Subject matter expertise

There’s always something new to learn, especially with the pace of Digital. You must aim to understand the technology and platforms your team works with, the opportunities and the limitations, this allows you to have effective conversations with your team, clients, stakeholders, and vendors.

Being expert means:

  • giving accurate estimates on timings and cost.
  • challenging developers when they over or under estimate development.
  • managing developers effectively, suggesting workarounds to issues and deciding what tools/platforms are right for you
  • communicating accurately and effectively to a client

You should aim to understand how all aspects of a project work, from strategy to design, user experience, front and back end development, QA, SEO, analytics, CMS, social media and more. If you can be the designated expert on everything from 0365 implementations to banner ads to algorithms and more, not only will your team and company appreciate you, but your clients will too. While I learn lessons from my past projects, I am often leading and guiding something new and unique every day.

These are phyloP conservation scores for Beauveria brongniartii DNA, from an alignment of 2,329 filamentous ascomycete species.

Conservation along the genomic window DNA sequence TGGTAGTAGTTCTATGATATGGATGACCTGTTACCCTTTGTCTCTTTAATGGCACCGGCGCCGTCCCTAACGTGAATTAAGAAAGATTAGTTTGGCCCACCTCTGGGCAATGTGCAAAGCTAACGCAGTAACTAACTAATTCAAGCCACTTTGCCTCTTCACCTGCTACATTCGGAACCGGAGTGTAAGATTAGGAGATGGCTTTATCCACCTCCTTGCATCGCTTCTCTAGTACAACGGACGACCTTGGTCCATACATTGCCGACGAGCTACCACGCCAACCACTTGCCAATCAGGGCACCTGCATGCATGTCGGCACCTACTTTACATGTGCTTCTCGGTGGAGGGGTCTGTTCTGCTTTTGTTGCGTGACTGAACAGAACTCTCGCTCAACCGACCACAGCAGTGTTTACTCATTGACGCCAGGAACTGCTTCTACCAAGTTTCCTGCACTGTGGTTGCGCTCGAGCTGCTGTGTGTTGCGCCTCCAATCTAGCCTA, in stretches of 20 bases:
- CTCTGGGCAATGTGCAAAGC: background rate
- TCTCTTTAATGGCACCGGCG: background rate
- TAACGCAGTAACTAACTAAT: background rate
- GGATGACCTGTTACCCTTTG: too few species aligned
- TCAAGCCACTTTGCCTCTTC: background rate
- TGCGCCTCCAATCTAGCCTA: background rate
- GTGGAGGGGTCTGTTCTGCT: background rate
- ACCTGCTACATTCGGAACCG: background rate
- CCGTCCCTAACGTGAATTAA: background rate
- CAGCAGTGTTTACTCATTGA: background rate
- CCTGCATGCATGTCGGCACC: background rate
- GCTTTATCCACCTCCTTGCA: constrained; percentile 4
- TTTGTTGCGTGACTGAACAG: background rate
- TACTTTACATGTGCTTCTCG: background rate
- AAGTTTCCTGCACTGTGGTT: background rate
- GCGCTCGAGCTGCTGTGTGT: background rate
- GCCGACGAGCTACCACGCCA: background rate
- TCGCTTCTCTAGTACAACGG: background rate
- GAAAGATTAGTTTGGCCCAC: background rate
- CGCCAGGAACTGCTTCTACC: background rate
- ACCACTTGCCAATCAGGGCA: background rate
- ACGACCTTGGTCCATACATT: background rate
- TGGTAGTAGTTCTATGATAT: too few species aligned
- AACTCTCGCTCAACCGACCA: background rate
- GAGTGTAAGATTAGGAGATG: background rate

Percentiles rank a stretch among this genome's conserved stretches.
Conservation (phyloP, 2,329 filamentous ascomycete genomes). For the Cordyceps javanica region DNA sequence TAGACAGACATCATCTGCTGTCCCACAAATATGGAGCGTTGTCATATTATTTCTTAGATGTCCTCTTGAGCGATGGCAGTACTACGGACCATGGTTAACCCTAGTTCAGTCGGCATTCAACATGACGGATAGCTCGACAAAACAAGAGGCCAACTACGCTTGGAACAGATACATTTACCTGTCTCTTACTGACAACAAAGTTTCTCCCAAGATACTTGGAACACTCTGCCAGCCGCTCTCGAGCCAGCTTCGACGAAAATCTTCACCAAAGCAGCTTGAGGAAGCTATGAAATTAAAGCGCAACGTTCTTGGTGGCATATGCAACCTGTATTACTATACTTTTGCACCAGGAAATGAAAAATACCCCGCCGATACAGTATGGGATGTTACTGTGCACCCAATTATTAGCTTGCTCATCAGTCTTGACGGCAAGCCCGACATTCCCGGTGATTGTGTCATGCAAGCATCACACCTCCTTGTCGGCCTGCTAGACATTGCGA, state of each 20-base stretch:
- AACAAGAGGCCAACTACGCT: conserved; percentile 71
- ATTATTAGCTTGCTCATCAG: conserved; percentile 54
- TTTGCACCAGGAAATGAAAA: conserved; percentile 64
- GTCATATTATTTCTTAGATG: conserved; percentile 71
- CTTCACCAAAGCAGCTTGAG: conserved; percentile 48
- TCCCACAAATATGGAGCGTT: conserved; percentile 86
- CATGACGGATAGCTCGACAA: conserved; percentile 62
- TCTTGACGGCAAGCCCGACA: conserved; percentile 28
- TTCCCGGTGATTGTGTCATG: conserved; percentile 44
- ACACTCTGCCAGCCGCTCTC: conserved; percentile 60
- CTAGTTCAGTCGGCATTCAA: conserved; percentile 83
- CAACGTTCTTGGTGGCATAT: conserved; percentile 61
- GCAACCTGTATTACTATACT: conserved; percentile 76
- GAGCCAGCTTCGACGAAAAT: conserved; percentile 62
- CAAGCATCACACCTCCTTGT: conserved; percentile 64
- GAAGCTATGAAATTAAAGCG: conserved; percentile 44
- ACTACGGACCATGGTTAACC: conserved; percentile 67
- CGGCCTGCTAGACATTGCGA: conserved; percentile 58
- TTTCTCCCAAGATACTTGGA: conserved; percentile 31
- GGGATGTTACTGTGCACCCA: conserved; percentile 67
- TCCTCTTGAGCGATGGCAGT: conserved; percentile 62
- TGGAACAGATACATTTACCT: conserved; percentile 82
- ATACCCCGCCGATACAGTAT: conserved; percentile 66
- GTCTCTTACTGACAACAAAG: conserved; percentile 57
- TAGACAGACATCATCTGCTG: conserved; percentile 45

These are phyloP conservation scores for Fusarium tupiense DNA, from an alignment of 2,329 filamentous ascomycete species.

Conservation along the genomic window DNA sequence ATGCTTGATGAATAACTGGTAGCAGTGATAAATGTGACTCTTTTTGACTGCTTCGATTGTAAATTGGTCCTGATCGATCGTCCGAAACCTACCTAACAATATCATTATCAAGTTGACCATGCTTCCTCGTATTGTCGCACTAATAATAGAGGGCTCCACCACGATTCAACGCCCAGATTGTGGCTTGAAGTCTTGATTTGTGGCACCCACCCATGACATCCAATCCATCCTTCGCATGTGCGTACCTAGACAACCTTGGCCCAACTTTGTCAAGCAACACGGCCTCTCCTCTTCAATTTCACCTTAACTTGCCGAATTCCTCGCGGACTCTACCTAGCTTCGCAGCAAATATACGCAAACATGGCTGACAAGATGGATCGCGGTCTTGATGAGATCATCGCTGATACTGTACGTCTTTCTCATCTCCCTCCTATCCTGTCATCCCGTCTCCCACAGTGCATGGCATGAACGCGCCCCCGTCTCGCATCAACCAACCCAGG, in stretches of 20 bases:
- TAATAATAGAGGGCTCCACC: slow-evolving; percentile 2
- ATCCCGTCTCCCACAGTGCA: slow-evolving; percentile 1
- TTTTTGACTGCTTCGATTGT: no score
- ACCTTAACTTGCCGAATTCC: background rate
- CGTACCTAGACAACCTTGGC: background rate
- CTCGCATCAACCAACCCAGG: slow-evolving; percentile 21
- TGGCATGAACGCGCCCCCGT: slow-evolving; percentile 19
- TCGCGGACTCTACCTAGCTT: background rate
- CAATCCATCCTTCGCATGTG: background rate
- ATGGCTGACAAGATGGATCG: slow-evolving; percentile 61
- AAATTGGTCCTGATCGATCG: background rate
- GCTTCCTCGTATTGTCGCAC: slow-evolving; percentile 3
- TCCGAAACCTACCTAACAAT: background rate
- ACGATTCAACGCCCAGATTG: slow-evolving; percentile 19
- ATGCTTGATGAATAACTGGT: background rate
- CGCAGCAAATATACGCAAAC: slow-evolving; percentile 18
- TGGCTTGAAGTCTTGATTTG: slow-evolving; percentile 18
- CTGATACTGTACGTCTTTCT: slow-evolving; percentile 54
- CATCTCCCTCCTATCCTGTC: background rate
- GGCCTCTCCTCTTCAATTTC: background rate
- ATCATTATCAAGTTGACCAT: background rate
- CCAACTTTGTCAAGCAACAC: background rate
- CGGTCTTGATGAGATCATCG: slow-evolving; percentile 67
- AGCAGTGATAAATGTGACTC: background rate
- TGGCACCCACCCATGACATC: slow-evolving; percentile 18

That is the challenge and fun of the job. I enjoy project management because it keeps me on my toes, a field where I can be involved in just about any type of project. There are days where it feels easy and I know exactly what I’m doing, then there are days where I spend the day asking questions because I need to get my head around something, no matter what the story is, I find myself appreciating what this industry allows me to learn, who it allows me to meet, where it allows me to go and what it allows me to achieve. I take great pride in my achievements through successfully delivering projects, I have a network that if not for Project Management, I really can’t say I would have. The variety of experience this field provides you with, is what I believe the jobs of the future will require.